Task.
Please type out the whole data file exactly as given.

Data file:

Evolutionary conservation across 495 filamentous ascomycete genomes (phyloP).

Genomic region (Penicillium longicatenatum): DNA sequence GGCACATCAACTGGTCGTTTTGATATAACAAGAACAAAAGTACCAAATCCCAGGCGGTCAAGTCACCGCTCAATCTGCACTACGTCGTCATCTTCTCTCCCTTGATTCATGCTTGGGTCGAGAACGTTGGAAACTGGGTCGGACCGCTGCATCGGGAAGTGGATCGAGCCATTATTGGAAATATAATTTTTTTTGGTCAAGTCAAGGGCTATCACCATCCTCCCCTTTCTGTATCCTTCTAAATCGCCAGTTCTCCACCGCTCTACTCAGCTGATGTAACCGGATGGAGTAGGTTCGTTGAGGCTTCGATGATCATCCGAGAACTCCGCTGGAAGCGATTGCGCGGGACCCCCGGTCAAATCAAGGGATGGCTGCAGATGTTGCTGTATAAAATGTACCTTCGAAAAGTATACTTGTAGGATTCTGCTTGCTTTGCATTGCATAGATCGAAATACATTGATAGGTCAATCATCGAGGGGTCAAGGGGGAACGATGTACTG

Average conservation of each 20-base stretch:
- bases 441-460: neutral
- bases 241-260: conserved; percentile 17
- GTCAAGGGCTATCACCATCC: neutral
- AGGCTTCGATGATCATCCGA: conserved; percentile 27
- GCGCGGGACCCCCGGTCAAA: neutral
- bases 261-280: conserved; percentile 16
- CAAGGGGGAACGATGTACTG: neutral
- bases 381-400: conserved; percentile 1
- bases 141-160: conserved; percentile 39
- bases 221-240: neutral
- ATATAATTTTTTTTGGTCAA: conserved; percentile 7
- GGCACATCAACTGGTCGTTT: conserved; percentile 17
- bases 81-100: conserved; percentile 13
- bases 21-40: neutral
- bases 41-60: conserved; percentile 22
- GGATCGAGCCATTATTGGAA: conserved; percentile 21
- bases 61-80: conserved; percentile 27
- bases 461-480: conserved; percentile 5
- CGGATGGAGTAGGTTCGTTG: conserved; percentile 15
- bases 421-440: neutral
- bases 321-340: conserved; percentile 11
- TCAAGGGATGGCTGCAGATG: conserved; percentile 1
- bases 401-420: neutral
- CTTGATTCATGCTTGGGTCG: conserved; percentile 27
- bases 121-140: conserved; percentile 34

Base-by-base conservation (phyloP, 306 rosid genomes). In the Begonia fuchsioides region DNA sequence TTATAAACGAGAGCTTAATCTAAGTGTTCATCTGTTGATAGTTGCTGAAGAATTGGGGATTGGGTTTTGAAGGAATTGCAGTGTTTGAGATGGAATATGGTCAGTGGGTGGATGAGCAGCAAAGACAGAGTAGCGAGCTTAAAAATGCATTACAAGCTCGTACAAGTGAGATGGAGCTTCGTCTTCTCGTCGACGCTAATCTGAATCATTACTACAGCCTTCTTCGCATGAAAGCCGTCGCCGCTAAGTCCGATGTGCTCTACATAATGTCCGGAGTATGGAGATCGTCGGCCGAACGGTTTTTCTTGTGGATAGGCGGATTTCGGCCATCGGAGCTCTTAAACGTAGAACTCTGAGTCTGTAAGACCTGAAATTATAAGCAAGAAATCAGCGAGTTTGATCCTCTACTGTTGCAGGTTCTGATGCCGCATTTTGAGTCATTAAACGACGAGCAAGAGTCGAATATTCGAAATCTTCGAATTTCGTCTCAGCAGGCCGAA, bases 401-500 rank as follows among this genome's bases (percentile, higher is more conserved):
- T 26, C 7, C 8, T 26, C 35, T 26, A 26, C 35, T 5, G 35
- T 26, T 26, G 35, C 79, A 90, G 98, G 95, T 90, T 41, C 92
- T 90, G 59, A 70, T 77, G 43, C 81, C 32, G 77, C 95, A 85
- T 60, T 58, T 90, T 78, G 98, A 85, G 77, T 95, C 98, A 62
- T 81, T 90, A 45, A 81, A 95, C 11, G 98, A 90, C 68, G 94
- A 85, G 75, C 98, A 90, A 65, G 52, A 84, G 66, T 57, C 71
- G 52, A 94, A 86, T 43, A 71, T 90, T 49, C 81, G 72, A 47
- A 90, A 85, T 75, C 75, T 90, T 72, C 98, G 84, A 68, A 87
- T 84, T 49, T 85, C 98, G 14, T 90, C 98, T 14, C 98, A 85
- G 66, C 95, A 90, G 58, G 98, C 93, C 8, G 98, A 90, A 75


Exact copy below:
Evolutionary conservation across 495 filamentous ascomycete genomes (phyloP).

Genomic region (Penicillium longicatenatum): DNA sequence GGCACATCAACTGGTCGTTTTGATATAACAAGAACAAAAGTACCAAATCCCAGGCGGTCAAGTCACCGCTCAATCTGCACTACGTCGTCATCTTCTCTCCCTTGATTCATGCTTGGGTCGAGAACGTTGGAAACTGGGTCGGACCGCTGCATCGGGAAGTGGATCGAGCCATTATTGGAAATATAATTTTTTTTGGTCAAGTCAAGGGCTATCACCATCCTCCCCTTTCTGTATCCTTCTAAATCGCCAGTTCTCCACCGCTCTACTCAGCTGATGTAACCGGATGGAGTAGGTTCGTTGAGGCTTCGATGATCATCCGAGAACTCCGCTGGAAGCGATTGCGCGGGACCCCCGGTCAAATCAAGGGATGGCTGCAGATGTTGCTGTATAAAATGTACCTTCGAAAAGTATACTTGTAGGATTCTGCTTGCTTTGCATTGCATAGATCGAAATACATTGATAGGTCAATCATCGAGGGGTCAAGGGGGAACGATGTACTG

Average conservation of each 20-base stretch:
- bases 441-460: neutral
- bases 241-260: conserved; percentile 17
- GTCAAGGGCTATCACCATCC: neutral
- AGGCTTCGATGATCATCCGA: conserved; percentile 27
- GCGCGGGACCCCCGGTCAAA: neutral
- bases 261-280: conserved; percentile 16
- CAAGGGGGAACGATGTACTG: neutral
- bases 381-400: conserved; percentile 1
- bases 141-160: conserved; percentile 39
- bases 221-240: neutral
- ATATAATTTTTTTTGGTCAA: conserved; percentile 7
- GGCACATCAACTGGTCGTTT: conserved; percentile 17
- bases 81-100: conserved; percentile 13
- bases 21-40: neutral
- bases 41-60: conserved; percentile 22
- GGATCGAGCCATTATTGGAA: conserved; percentile 21
- bases 61-80: conserved; percentile 27
- bases 461-480: conserved; percentile 5
- CGGATGGAGTAGGTTCGTTG: conserved; percentile 15
- bases 421-440: neutral
- bases 321-340: conserved; percentile 11
- TCAAGGGATGGCTGCAGATG: conserved; percentile 1
- bases 401-420: neutral
- CTTGATTCATGCTTGGGTCG: conserved; percentile 27
- bases 121-140: conserved; percentile 34

Base-by-base conservation (phyloP, 306 rosid genomes). In the Begonia fuchsioides region DNA sequence TTATAAACGAGAGCTTAATCTAAGTGTTCATCTGTTGATAGTTGCTGAAGAATTGGGGATTGGGTTTTGAAGGAATTGCAGTGTTTGAGATGGAATATGGTCAGTGGGTGGATGAGCAGCAAAGACAGAGTAGCGAGCTTAAAAATGCATTACAAGCTCGTACAAGTGAGATGGAGCTTCGTCTTCTCGTCGACGCTAATCTGAATCATTACTACAGCCTTCTTCGCATGAAAGCCGTCGCCGCTAAGTCCGATGTGCTCTACATAATGTCCGGAGTATGGAGATCGTCGGCCGAACGGTTTTTCTTGTGGATAGGCGGATTTCGGCCATCGGAGCTCTTAAACGTAGAACTCTGAGTCTGTAAGACCTGAAATTATAAGCAAGAAATCAGCGAGTTTGATCCTCTACTGTTGCAGGTTCTGATGCCGCATTTTGAGTCATTAAACGACGAGCAAGAGTCGAATATTCGAAATCTTCGAATTTCGTCTCAGCAGGCCGAA, bases 401-500 rank as follows among this genome's bases (percentile, higher is more conserved):
- T 26, C 7, C 8, T 26, C 35, T 26, A 26, C 35, T 5, G 35
- T 26, T 26, G 35, C 79, A 90, G 98, G 95, T 90, T 41, C 92
- T 90, G 59, A 70, T 77, G 43, C 81, C 32, G 77, C 95, A 85
- T 60, T 58, T 90, T 78, G 98, A 85, G 77, T 95, C 98, A 62
- T 81, T 90, A 45, A 81, A 95, C 11, G 98, A 90, C 68, G 94
- A 85, G 75, C 98, A 90, A 65, G 52, A 84, G 66, T 57, C 71
- G 52, A 94, A 86, T 43, A 71, T 90, T 49, C 81, G 72, A 47
- A 90, A 85, T 75, C 75, T 90, T 72, C 98, G 84, A 68, A 87
- T 84, T 49, T 85, C 98, G 14, T 90, C 98, T 14, C 98, A 85
- G 66, C 95, A 90, G 58, G 98, C 93, C 8, G 98, A 90, A 75